Nutrition isn’t a priority for most teens, even though the onslaught of hormones and stress of a growing body make good nutrition a must for a variety of reasons. Take acne, for instance. While theories about direct dietary influences on acne are controversial, there’s no denying that proper nutrition can support healthy skin. In addition to a generally healthful diet, a few specifics are in order for the teenager with acne: Eliminate (or at least limit) all refined and/or concentrated simple sugars, and limit intake of high-fat and fried foods. Of course, that’s easier said than done for anyone, least of all teens. And that’s where supplements can help.
A quality multivitamin/multimineral formula is the best foundation. Here are just a few of the nutrients found in such formulas that play a role in healthy skin. For moderate to severe acne, these nutrients can be taken in addition to using a multi.
Zinc: Studies that use bioavailable forms of zinc to treat acne have showed effects similar to those of the antibiotic tetracycline. The majority of patients who responded to zinc required 12 weeks of supplementation before achieving results, although some showed immediate improvement. A typical dosage is 30–45 mg daily. Use zinc bound to picolinate, citrate, acetate, or monomethionine for better absorption.
Chromium is known to improve glucose tolerance and enhance the sensitivity
of the skin cells to insulin. There have been reports of chromium supplementation producing rapid improvement in patients with acne. Take 200–400 mcg daily.
Vitamin B6 is required to break down hormones in the liver. In teenagers, low levels of vitamin B6 can contribute to not only acne, but also mood swings and sugar cravings. It has also been used successfully to treat acne flare-ups during the premenstrual period. Typical dosages are 25–100 mg daily.
Selenium and vitamin E play a role in glutathione peroxidase function, an enzyme that helps prevent acne inflammation. Typically, acne patients have decreased levels of glutathione peroxidase. Studies indicate that after treatment with vitamin E and selenium, glutathione peroxidase levels increase and acne significantly improves. Typical dosages are 100–200 IU for vitamin E and 100–400 mcg for selenium.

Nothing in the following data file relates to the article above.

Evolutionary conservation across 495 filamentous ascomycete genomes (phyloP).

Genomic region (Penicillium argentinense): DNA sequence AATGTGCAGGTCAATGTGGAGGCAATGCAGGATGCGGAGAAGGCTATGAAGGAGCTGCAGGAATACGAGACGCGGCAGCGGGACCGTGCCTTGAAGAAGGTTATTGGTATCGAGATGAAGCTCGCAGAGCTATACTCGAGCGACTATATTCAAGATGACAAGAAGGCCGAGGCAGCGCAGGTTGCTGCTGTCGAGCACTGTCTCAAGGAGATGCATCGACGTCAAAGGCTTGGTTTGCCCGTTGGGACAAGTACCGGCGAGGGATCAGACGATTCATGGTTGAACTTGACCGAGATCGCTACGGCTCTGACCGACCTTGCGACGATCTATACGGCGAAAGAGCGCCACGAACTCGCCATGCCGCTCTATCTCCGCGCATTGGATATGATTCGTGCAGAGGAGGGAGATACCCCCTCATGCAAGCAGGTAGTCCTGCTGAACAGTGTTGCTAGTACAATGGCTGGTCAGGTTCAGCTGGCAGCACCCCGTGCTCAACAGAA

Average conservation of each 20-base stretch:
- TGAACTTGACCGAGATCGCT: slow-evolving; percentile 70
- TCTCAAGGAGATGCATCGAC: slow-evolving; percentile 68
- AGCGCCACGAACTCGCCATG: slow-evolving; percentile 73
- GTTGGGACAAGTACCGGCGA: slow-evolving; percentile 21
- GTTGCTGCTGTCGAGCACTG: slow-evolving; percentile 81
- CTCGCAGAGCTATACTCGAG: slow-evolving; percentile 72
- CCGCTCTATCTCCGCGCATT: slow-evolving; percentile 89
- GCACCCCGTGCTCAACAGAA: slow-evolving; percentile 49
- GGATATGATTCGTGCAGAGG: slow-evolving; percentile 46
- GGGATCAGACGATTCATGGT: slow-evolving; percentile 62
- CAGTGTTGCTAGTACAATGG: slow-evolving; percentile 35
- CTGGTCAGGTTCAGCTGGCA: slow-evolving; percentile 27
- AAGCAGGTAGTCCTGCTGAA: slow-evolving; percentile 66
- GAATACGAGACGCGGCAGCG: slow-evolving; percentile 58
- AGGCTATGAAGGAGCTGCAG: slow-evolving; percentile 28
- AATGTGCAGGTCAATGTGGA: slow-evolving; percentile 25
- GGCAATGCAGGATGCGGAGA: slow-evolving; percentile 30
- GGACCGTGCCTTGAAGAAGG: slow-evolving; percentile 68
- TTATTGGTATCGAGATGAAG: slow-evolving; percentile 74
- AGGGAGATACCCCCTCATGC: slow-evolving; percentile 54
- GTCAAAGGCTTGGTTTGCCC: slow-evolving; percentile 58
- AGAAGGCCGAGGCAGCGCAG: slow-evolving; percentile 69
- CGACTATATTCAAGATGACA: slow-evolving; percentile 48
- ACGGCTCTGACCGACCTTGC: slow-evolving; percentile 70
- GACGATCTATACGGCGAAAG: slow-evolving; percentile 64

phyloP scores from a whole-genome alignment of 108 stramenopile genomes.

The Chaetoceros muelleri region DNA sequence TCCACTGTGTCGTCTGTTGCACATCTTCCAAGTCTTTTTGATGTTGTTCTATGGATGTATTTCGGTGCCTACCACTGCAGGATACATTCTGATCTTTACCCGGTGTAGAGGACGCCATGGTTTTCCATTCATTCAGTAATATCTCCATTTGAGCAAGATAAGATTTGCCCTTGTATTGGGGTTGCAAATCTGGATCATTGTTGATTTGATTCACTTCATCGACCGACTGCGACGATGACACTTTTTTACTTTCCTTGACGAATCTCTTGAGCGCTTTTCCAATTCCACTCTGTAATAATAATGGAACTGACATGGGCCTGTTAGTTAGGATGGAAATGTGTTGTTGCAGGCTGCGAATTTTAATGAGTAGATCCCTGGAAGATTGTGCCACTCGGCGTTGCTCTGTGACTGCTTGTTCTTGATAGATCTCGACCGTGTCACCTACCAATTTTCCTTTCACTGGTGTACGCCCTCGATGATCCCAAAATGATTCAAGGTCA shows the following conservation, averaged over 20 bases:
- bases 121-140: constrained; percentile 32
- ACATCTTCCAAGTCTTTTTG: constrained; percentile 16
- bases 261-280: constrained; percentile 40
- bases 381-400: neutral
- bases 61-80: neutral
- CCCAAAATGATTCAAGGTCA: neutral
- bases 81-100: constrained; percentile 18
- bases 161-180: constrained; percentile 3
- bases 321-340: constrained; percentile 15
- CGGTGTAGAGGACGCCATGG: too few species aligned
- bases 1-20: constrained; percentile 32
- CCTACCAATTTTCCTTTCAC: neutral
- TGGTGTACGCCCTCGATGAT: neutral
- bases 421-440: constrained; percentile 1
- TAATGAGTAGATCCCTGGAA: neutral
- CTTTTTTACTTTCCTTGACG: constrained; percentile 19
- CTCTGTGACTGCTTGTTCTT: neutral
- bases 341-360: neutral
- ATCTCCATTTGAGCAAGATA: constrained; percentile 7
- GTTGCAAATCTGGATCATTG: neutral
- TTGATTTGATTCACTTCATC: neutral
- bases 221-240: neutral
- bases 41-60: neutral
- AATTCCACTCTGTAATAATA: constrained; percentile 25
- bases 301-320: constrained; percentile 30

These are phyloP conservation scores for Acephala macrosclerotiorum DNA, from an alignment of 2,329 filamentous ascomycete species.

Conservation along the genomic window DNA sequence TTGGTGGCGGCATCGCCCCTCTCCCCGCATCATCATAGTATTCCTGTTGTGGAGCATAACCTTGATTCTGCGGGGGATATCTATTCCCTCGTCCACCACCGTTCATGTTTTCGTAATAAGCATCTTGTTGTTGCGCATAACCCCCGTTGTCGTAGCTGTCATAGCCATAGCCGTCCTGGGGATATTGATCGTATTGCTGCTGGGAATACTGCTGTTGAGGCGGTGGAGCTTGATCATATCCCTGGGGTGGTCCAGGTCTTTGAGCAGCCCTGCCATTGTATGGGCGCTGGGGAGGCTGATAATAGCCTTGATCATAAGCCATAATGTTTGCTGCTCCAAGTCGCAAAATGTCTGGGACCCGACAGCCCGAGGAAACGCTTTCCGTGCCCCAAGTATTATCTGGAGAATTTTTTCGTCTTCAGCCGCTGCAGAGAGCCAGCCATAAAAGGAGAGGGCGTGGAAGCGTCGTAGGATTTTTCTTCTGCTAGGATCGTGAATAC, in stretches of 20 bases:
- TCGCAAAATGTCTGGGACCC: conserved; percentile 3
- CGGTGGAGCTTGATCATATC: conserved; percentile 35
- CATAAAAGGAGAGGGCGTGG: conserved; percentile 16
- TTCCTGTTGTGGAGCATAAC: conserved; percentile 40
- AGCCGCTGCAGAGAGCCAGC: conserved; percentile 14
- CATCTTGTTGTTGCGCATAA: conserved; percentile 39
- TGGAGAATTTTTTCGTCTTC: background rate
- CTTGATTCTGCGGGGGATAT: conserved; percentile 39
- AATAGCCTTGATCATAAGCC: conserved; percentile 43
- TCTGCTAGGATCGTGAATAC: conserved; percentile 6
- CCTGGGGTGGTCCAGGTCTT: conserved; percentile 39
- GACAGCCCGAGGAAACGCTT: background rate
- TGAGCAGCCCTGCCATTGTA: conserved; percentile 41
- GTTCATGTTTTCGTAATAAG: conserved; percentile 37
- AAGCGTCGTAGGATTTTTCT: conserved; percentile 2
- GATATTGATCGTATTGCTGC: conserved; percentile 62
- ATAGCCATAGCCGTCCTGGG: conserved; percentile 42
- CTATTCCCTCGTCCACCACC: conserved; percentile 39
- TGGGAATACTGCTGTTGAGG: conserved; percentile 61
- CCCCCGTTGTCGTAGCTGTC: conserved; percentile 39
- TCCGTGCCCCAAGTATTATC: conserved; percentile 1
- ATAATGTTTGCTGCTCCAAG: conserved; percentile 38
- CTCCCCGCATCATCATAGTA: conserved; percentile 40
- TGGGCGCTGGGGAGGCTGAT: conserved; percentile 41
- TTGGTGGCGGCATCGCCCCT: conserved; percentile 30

While healthy, good-looking skin is only one of many reasons why nutritional supplements and a good diet are crucial during the teenage years, it’s also the benefit that appeals most to teens—especially those suffering from acne. My recommendation to parents is to use this information to full advantage when trying to convince your kids to eat right and take appropriate supplements. They may thank you for it now—and they will definitely thank you for it later.
Fish Oil for the Teenage Brain
Most of us know by now that omega-3 fatty acids in fish oil support brain health. But what you might not know is that an imbalance of fats in adolescence may have long-lasting effects on learning and memory, according to two new studies.
When researchers at San Pablo University in Spain fed adolescent mice a normal-calorie diet that was high in saturated fats, the mice displayed significantly impaired memory and learning. But adult mice on the same diet showed no decline. The researchers examined the brains of the adolescent mice and found changes in the hippocampus (brain regions related to memory) caused by changes in the structure of brain cells. They also found a partial loss of leptin, a hormone released by fat tissue that helps support cognitive function.
In a review of 185 studies, scientists from the University of Liverpool found that fish oil can minimize the negative effects that junk food has on the brain. Recent research has indicated that fatty junk food–packed diets could disrupt a process called neurogenesis, the generation of new nerve cells. But diets rich in omega-3s could prevent these effects by stimulating the area of the brain that controls feeding, learning, and memory.
These studies provide more evidence to support the idea that fish oil is important for teens. The recommended dosage is 1,000 mg of EPA and DHA daily.
Michael T. Murray, ND, is the author of more than 30 books on natural health, including The Encyclopedia of Natural Medicine, Third Edition. Visit him online at doctormurray.com.